Families of children with special needs undergo significant stress.[16] Transitioning from center-based interventions to home-bound environments, getting accustomed to a new routine, and learning through virtual modality pose additional challenges. This is compounded by the paucity of developmentally appropriate and meaningful resources for children's engagement. Expert reports and statements have emphasized concerns of delayed diagnosis of developmental concerns and treatment initiation due to the restriction of healthcare services to emergencies and anxiety surrounding infection in the hospital environments.[15] Empowering parents of these children to provide home-based interventions using effective therapeutic strategies, behavior management, and identifying key issues necessitating consultation is preeminent.

Although the meta-context of the educational sessions was “parenting during the current COVID-19 reality,” no specific concerns or queries related to how to talk to children about COVID-19, understanding their perception about the pandemic, and addressing their fears and concerns using age-appropriate methods were raised in the current study. This could be probably because this aspect was adequately addressed during the parent training sessions and wider availability of resource materials.

The pandemic is a significant adverse childhood experience, irrespective of additional vulnerabilities and risk factors. Beyond present challenges, promoting mental health and resilience is indispensable in combating the long-term impact on developmental and psychosocial well-being.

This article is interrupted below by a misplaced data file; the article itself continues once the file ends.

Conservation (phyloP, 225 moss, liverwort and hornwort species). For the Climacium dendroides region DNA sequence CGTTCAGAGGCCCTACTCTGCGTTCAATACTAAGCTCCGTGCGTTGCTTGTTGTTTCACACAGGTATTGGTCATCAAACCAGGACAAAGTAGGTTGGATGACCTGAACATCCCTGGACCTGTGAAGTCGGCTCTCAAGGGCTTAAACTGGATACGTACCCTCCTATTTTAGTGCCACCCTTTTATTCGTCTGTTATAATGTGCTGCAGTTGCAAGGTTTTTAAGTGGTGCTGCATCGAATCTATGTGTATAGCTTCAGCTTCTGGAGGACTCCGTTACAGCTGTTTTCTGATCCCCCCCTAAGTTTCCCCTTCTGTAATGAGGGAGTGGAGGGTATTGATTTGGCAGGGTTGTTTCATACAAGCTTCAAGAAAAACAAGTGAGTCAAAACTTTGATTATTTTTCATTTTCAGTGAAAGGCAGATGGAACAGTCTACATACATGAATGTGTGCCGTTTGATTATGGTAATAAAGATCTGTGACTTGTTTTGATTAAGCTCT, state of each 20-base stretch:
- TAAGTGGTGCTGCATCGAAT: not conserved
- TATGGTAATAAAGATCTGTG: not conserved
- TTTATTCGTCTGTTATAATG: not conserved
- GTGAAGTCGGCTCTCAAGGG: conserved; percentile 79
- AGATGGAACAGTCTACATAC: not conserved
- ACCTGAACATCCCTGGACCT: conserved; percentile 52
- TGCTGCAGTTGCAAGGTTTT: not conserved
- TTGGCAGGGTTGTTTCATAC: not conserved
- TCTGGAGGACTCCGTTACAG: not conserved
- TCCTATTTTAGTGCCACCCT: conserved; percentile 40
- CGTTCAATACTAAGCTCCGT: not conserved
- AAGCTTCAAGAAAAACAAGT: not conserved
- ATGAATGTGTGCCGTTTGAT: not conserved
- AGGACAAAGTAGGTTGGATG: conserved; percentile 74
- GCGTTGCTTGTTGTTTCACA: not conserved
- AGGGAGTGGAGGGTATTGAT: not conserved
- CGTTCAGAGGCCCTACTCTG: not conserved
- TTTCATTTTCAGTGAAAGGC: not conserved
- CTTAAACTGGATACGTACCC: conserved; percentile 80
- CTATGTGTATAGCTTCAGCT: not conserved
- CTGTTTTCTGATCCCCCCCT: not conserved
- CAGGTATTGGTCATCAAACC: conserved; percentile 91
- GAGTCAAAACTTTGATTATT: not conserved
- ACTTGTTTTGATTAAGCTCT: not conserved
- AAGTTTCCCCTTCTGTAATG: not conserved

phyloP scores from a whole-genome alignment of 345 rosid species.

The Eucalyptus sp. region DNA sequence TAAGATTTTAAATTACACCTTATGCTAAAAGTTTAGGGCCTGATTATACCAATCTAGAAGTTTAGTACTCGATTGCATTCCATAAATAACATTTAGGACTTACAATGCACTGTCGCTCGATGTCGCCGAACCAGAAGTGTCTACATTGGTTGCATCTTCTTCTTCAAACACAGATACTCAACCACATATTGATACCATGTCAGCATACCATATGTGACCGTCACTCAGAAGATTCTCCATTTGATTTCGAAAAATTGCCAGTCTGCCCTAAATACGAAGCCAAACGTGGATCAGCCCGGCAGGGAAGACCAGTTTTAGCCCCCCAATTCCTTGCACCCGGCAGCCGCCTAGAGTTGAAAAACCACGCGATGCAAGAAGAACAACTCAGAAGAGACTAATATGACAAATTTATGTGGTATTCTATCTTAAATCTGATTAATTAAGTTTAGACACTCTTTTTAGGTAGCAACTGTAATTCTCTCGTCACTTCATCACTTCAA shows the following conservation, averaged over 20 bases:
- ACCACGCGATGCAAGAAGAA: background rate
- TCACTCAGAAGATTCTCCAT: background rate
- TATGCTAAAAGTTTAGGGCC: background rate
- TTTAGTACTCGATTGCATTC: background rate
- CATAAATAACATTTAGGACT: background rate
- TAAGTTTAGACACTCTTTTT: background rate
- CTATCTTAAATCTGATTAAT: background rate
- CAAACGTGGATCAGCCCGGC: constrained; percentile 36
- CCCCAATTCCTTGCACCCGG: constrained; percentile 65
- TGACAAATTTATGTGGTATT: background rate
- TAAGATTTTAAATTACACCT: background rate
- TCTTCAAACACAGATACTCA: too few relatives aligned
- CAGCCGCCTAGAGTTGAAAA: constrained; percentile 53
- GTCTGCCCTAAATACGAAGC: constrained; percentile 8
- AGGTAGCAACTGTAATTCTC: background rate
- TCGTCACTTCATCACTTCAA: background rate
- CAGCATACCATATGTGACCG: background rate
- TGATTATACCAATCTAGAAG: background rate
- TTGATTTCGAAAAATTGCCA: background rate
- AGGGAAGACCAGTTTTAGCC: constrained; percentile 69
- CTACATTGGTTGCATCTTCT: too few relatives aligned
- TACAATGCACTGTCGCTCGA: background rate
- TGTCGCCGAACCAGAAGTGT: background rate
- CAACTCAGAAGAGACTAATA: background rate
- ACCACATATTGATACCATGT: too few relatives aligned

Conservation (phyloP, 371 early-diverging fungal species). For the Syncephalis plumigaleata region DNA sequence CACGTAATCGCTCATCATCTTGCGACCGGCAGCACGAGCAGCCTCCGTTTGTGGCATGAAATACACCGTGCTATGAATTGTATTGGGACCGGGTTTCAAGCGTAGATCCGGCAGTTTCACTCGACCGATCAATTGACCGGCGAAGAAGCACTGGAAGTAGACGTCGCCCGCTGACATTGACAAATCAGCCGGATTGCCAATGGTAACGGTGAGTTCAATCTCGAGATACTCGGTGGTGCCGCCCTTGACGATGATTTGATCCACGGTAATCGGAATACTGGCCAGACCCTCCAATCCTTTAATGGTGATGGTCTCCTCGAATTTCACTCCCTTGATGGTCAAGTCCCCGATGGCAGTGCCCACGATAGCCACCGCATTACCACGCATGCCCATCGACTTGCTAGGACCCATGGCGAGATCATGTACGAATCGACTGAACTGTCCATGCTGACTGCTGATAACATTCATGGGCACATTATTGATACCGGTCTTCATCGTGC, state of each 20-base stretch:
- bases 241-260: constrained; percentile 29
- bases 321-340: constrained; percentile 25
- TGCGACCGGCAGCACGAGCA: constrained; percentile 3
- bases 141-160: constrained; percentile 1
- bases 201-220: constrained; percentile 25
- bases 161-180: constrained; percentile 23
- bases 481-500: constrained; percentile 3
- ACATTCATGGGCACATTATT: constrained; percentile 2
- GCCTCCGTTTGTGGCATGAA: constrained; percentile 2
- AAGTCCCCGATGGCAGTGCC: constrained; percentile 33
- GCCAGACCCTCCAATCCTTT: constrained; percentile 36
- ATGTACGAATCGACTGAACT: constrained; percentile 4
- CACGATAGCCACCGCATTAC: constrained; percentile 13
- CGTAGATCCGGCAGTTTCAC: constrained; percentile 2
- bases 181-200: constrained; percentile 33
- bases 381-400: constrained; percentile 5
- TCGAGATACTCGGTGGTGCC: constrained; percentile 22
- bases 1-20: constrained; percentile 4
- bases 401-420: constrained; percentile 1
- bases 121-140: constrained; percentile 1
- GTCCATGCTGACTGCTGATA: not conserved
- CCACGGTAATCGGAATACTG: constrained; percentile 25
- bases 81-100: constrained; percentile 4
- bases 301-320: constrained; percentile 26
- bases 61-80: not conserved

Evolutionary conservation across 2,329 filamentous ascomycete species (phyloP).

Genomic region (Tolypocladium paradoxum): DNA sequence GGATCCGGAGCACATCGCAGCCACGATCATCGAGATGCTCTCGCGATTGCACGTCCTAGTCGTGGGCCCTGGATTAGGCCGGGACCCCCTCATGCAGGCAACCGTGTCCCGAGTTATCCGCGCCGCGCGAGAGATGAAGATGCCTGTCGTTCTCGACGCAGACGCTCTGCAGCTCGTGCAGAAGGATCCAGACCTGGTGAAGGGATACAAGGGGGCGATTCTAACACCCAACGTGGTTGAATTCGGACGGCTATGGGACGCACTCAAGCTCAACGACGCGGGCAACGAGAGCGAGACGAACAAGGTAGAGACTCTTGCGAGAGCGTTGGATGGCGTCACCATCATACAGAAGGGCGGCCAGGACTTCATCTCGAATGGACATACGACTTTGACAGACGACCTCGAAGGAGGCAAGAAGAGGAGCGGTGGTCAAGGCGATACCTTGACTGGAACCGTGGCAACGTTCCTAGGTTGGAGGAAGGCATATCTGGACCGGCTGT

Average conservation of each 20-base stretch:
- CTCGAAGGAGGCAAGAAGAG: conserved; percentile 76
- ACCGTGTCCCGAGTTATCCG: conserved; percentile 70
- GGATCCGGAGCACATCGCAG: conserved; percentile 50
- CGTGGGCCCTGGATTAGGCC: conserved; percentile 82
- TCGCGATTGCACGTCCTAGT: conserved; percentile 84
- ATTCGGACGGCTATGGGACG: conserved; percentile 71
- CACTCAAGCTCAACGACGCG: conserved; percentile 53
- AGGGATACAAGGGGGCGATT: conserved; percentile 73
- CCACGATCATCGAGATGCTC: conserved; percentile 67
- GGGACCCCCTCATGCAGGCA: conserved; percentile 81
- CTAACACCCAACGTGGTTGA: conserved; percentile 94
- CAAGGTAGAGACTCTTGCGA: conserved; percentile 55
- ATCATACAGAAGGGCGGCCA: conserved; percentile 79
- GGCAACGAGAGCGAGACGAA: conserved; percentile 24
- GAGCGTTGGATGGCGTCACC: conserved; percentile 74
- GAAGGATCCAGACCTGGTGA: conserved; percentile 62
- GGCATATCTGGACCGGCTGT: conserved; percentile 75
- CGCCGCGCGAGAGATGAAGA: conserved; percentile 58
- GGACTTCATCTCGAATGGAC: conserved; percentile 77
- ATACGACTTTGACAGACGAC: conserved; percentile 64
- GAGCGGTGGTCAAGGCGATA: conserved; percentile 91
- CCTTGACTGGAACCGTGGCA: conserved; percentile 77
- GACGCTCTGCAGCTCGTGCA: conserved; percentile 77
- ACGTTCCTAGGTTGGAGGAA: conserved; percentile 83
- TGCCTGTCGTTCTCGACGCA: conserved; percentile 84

Limitations and future directions

The study results cannot be generalized. The participants in the parent training sessions belonged to middle and high socioeconomic status with a good educational background. The study did not involve participants from economically disadvantaged families who have endured maximum psychosocial impact during the pandemic. Parental concerns in this study predominantly focused on challenges in parenting preschool children and comparatively lesser concerns related to adolescents. This bias could be explained by the fact that most participants were parents of young children.

Since the study was based on qualitative data as part of group parent training sessions, it did not reflect concerns related to specific mental health care needs, such as service utilization in the lockdown period and the need for continuity of care in both children and their parents. One-on-one in-depth interviews using rigorous qualitative methodologies will be of immense help to understand the subjective experiences of children and their parents during the pandemic. Understanding what helped overcome the prolonged period of uncertainty from children's perspective is the need of the hour.

  Conclusion Top

This qualitative study was an attempt to understand the parental perspectives and experiences related to challenges in parenting in the current pandemic situation. Parental narratives highlighted some of the unique challenges pertaining to the “new normal.” Further large-scale studies with rigorous methodology are required to plan universal and preemptive interventions to mitigate the effects of the pandemic on the mental health of families and children.

Financial support and sponsorship


Conflicts of interest

There are no conflicts of interest.

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  [Table 1]